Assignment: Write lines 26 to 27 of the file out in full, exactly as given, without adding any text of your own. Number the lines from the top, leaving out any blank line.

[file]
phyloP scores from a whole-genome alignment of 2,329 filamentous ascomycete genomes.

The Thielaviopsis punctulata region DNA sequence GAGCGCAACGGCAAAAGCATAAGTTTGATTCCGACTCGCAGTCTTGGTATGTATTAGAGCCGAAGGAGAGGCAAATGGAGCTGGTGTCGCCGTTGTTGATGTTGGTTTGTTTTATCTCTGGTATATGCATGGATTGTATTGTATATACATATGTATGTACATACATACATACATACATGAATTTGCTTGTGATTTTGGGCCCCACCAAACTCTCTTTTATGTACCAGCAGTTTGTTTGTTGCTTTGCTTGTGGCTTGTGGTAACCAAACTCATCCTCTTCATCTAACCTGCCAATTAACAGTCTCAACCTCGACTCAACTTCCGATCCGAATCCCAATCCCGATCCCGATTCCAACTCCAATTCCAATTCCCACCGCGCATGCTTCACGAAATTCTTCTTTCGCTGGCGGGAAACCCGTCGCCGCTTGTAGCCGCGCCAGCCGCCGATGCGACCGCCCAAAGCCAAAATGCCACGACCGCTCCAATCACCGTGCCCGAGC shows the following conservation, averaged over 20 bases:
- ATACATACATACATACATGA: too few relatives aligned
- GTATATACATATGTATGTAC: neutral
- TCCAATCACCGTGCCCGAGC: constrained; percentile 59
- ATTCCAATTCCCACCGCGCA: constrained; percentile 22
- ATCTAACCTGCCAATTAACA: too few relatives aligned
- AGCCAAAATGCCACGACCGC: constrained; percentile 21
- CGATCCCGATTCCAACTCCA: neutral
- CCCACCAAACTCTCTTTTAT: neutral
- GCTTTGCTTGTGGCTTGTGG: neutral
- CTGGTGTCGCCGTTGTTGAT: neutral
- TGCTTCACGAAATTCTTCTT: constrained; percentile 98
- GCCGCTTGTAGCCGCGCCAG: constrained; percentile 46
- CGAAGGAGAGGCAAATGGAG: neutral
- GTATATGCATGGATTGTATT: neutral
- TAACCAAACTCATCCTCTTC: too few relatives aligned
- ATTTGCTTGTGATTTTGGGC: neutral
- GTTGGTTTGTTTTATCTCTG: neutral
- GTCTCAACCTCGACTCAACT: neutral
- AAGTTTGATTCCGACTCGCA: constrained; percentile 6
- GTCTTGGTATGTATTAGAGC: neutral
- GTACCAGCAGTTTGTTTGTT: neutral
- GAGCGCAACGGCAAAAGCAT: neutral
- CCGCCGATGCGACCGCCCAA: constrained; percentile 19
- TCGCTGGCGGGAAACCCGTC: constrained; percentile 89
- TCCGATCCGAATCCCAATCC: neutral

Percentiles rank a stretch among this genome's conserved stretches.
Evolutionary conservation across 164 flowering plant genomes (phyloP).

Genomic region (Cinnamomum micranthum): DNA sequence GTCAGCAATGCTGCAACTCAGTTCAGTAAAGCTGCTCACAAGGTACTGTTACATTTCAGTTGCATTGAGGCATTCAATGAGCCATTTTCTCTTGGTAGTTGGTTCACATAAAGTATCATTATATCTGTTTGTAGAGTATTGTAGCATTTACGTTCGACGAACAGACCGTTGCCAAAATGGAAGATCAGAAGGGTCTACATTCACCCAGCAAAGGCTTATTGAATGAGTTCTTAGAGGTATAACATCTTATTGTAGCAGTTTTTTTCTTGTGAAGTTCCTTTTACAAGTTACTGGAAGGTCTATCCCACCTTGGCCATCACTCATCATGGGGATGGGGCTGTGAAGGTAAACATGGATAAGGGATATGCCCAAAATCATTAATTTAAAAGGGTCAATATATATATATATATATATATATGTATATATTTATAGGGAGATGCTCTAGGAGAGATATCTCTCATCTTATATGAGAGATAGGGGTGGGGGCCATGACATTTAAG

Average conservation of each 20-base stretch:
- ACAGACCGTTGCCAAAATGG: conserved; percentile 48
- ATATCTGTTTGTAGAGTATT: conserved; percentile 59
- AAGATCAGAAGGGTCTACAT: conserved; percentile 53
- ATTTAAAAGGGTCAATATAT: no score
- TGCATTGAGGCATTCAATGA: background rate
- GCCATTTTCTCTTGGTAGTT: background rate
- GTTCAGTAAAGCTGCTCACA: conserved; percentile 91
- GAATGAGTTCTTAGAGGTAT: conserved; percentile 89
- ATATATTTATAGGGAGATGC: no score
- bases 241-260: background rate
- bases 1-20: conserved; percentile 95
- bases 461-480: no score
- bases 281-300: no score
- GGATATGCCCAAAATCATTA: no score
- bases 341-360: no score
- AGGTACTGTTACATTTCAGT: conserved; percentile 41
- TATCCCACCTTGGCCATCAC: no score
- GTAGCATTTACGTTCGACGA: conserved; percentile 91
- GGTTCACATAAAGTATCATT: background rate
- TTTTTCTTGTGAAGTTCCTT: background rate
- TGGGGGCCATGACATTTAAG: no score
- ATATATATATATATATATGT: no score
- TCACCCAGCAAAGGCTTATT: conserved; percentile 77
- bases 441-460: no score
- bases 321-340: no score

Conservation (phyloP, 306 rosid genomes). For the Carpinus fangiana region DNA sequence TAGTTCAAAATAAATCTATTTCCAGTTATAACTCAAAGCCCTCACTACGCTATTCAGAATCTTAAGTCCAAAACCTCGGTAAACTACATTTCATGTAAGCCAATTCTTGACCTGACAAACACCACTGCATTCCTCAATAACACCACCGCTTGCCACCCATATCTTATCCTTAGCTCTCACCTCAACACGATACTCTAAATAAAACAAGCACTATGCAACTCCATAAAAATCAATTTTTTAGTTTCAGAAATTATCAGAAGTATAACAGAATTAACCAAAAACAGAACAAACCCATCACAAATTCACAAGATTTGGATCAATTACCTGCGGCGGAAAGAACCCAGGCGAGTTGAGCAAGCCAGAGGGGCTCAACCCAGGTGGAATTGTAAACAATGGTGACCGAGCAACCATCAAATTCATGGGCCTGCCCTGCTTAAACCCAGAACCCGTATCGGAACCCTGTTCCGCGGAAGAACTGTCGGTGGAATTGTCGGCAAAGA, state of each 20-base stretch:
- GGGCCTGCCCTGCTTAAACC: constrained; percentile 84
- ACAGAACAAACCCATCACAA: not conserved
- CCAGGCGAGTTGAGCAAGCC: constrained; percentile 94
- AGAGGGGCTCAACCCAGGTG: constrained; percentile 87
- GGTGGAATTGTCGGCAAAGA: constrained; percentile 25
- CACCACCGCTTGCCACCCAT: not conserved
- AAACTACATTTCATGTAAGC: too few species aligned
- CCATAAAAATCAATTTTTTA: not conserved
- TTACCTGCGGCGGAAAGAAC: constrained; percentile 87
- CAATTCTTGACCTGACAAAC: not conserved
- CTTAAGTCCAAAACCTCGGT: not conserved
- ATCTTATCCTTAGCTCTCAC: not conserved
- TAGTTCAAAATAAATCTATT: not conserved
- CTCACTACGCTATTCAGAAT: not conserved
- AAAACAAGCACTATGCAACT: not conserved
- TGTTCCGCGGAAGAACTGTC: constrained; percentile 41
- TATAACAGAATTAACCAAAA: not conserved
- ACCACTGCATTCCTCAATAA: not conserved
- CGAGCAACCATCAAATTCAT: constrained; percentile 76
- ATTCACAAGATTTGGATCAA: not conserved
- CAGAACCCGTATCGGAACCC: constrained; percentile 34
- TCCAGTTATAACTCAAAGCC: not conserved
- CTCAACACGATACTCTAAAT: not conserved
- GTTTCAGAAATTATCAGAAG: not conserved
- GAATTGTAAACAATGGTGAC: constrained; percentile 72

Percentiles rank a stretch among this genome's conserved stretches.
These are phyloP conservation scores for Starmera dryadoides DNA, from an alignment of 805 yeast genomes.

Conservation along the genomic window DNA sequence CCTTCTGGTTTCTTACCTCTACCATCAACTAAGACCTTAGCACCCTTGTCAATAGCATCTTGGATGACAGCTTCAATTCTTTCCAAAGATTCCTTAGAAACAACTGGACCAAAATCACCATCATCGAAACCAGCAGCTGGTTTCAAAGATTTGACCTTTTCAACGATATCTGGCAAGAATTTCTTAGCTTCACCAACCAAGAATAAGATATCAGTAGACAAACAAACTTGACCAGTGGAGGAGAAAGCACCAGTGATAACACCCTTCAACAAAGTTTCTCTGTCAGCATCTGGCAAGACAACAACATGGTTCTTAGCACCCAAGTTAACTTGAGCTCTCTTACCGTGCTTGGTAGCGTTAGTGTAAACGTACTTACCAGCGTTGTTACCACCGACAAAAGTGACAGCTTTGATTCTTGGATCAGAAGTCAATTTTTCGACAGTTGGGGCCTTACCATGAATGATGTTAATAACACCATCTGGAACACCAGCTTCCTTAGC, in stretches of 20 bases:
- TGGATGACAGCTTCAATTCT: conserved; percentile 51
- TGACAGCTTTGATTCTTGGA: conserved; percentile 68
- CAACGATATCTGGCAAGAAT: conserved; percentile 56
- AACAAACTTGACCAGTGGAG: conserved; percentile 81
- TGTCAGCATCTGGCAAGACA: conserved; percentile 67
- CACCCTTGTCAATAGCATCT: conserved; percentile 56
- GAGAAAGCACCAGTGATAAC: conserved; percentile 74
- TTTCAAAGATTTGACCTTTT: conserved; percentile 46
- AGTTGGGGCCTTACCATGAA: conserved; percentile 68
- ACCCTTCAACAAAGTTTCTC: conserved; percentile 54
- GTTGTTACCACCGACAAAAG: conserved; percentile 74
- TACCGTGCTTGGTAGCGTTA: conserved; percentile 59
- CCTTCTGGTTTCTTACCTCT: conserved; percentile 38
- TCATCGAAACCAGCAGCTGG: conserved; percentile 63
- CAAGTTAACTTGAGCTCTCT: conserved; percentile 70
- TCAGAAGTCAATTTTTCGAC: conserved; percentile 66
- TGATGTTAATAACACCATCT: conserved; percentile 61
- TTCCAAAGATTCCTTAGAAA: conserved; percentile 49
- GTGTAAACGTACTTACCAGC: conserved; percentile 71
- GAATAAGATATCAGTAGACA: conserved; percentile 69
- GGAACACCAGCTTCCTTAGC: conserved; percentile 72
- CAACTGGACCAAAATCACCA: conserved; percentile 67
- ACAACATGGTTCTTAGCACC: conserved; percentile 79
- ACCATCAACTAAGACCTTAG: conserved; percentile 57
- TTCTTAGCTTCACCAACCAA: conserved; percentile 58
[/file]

- TCGCTGGCGGGAAACCCGTC: constrained; percentile 89
- TCCGATCCGAATCCCAATCC: neutral